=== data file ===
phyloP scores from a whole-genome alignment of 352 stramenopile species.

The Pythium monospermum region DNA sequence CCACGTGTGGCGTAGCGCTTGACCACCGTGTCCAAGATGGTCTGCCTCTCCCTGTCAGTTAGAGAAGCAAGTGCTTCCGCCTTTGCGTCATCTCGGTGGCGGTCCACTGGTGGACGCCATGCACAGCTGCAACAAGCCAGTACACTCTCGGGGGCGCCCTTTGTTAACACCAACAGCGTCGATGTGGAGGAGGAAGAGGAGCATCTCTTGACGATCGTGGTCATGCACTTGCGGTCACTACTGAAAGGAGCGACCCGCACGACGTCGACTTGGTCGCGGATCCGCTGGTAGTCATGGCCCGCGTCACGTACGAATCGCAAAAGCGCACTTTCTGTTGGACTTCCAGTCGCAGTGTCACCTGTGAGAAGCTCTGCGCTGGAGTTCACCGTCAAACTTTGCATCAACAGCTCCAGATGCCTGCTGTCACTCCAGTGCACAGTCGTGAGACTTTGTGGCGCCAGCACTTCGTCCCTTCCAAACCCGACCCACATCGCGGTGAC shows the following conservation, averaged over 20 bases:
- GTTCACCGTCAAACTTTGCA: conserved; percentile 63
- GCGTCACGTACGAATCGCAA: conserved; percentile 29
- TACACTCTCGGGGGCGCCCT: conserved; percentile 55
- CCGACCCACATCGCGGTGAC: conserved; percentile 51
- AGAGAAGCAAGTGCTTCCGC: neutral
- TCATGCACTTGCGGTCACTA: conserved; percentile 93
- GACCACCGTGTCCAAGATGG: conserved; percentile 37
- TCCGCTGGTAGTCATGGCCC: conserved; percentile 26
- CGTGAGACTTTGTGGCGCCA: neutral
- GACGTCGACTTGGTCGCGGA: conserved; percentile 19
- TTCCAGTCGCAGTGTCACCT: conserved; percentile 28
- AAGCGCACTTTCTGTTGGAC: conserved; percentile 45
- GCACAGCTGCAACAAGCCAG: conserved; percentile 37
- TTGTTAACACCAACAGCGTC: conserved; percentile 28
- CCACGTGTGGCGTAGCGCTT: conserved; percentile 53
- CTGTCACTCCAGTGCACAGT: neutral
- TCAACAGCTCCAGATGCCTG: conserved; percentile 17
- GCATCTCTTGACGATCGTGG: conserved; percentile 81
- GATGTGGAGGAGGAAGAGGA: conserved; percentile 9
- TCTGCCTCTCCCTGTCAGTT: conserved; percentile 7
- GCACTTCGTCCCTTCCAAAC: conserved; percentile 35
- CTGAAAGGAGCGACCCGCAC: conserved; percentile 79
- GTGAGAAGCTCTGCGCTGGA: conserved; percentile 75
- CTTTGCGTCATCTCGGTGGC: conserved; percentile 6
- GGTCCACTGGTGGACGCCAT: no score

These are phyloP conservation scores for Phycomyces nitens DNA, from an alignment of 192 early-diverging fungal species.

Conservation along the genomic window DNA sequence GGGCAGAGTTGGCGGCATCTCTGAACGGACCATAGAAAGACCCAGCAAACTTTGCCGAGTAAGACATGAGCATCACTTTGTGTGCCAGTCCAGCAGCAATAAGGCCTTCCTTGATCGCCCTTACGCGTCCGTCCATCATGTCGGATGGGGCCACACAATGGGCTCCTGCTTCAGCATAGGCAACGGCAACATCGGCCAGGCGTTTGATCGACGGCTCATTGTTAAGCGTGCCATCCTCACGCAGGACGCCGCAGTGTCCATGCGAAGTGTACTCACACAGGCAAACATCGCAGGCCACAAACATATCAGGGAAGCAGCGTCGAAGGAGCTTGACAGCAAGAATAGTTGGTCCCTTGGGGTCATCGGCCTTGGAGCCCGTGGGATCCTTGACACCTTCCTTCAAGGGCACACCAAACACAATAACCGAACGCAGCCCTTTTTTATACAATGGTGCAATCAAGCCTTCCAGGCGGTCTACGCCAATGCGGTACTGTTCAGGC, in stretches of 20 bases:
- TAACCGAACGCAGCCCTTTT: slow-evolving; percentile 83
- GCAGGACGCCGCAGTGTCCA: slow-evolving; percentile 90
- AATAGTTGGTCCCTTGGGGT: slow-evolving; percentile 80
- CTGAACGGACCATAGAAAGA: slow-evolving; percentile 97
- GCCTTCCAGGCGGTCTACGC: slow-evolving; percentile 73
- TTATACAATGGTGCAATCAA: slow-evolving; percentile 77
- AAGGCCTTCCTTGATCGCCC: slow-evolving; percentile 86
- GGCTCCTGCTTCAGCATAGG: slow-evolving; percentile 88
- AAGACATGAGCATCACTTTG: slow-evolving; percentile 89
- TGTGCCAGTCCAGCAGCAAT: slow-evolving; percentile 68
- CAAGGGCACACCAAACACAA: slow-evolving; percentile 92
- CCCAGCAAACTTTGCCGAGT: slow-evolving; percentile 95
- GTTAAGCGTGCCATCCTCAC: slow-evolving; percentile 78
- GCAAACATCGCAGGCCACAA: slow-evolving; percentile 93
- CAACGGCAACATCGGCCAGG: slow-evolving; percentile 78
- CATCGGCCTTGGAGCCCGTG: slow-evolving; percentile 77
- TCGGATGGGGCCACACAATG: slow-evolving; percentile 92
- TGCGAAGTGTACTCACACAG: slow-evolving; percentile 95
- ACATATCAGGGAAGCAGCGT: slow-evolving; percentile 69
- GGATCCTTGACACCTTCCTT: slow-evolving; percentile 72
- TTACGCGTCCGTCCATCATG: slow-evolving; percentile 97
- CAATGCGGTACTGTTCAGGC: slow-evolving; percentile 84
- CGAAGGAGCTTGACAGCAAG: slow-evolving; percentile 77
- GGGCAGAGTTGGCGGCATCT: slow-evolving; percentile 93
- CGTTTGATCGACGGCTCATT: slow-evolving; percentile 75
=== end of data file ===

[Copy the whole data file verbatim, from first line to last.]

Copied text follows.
phyloP scores from a whole-genome alignment of 352 stramenopile species.

The Pythium monospermum region DNA sequence CCACGTGTGGCGTAGCGCTTGACCACCGTGTCCAAGATGGTCTGCCTCTCCCTGTCAGTTAGAGAAGCAAGTGCTTCCGCCTTTGCGTCATCTCGGTGGCGGTCCACTGGTGGACGCCATGCACAGCTGCAACAAGCCAGTACACTCTCGGGGGCGCCCTTTGTTAACACCAACAGCGTCGATGTGGAGGAGGAAGAGGAGCATCTCTTGACGATCGTGGTCATGCACTTGCGGTCACTACTGAAAGGAGCGACCCGCACGACGTCGACTTGGTCGCGGATCCGCTGGTAGTCATGGCCCGCGTCACGTACGAATCGCAAAAGCGCACTTTCTGTTGGACTTCCAGTCGCAGTGTCACCTGTGAGAAGCTCTGCGCTGGAGTTCACCGTCAAACTTTGCATCAACAGCTCCAGATGCCTGCTGTCACTCCAGTGCACAGTCGTGAGACTTTGTGGCGCCAGCACTTCGTCCCTTCCAAACCCGACCCACATCGCGGTGAC shows the following conservation, averaged over 20 bases:
- GTTCACCGTCAAACTTTGCA: conserved; percentile 63
- GCGTCACGTACGAATCGCAA: conserved; percentile 29
- TACACTCTCGGGGGCGCCCT: conserved; percentile 55
- CCGACCCACATCGCGGTGAC: conserved; percentile 51
- AGAGAAGCAAGTGCTTCCGC: neutral
- TCATGCACTTGCGGTCACTA: conserved; percentile 93
- GACCACCGTGTCCAAGATGG: conserved; percentile 37
- TCCGCTGGTAGTCATGGCCC: conserved; percentile 26
- CGTGAGACTTTGTGGCGCCA: neutral
- GACGTCGACTTGGTCGCGGA: conserved; percentile 19
- TTCCAGTCGCAGTGTCACCT: conserved; percentile 28
- AAGCGCACTTTCTGTTGGAC: conserved; percentile 45
- GCACAGCTGCAACAAGCCAG: conserved; percentile 37
- TTGTTAACACCAACAGCGTC: conserved; percentile 28
- CCACGTGTGGCGTAGCGCTT: conserved; percentile 53
- CTGTCACTCCAGTGCACAGT: neutral
- TCAACAGCTCCAGATGCCTG: conserved; percentile 17
- GCATCTCTTGACGATCGTGG: conserved; percentile 81
- GATGTGGAGGAGGAAGAGGA: conserved; percentile 9
- TCTGCCTCTCCCTGTCAGTT: conserved; percentile 7
- GCACTTCGTCCCTTCCAAAC: conserved; percentile 35
- CTGAAAGGAGCGACCCGCAC: conserved; percentile 79
- GTGAGAAGCTCTGCGCTGGA: conserved; percentile 75
- CTTTGCGTCATCTCGGTGGC: conserved; percentile 6
- GGTCCACTGGTGGACGCCAT: no score

These are phyloP conservation scores for Phycomyces nitens DNA, from an alignment of 192 early-diverging fungal species.

Conservation along the genomic window DNA sequence GGGCAGAGTTGGCGGCATCTCTGAACGGACCATAGAAAGACCCAGCAAACTTTGCCGAGTAAGACATGAGCATCACTTTGTGTGCCAGTCCAGCAGCAATAAGGCCTTCCTTGATCGCCCTTACGCGTCCGTCCATCATGTCGGATGGGGCCACACAATGGGCTCCTGCTTCAGCATAGGCAACGGCAACATCGGCCAGGCGTTTGATCGACGGCTCATTGTTAAGCGTGCCATCCTCACGCAGGACGCCGCAGTGTCCATGCGAAGTGTACTCACACAGGCAAACATCGCAGGCCACAAACATATCAGGGAAGCAGCGTCGAAGGAGCTTGACAGCAAGAATAGTTGGTCCCTTGGGGTCATCGGCCTTGGAGCCCGTGGGATCCTTGACACCTTCCTTCAAGGGCACACCAAACACAATAACCGAACGCAGCCCTTTTTTATACAATGGTGCAATCAAGCCTTCCAGGCGGTCTACGCCAATGCGGTACTGTTCAGGC, in stretches of 20 bases:
- TAACCGAACGCAGCCCTTTT: slow-evolving; percentile 83
- GCAGGACGCCGCAGTGTCCA: slow-evolving; percentile 90
- AATAGTTGGTCCCTTGGGGT: slow-evolving; percentile 80
- CTGAACGGACCATAGAAAGA: slow-evolving; percentile 97
- GCCTTCCAGGCGGTCTACGC: slow-evolving; percentile 73
- TTATACAATGGTGCAATCAA: slow-evolving; percentile 77
- AAGGCCTTCCTTGATCGCCC: slow-evolving; percentile 86
- GGCTCCTGCTTCAGCATAGG: slow-evolving; percentile 88
- AAGACATGAGCATCACTTTG: slow-evolving; percentile 89
- TGTGCCAGTCCAGCAGCAAT: slow-evolving; percentile 68
- CAAGGGCACACCAAACACAA: slow-evolving; percentile 92
- CCCAGCAAACTTTGCCGAGT: slow-evolving; percentile 95
- GTTAAGCGTGCCATCCTCAC: slow-evolving; percentile 78
- GCAAACATCGCAGGCCACAA: slow-evolving; percentile 93
- CAACGGCAACATCGGCCAGG: slow-evolving; percentile 78
- CATCGGCCTTGGAGCCCGTG: slow-evolving; percentile 77
- TCGGATGGGGCCACACAATG: slow-evolving; percentile 92
- TGCGAAGTGTACTCACACAG: slow-evolving; percentile 95
- ACATATCAGGGAAGCAGCGT: slow-evolving; percentile 69
- GGATCCTTGACACCTTCCTT: slow-evolving; percentile 72
- TTACGCGTCCGTCCATCATG: slow-evolving; percentile 97
- CAATGCGGTACTGTTCAGGC: slow-evolving; percentile 84
- CGAAGGAGCTTGACAGCAAG: slow-evolving; percentile 77
- GGGCAGAGTTGGCGGCATCT: slow-evolving; percentile 93
- CGTTTGATCGACGGCTCATT: slow-evolving; percentile 75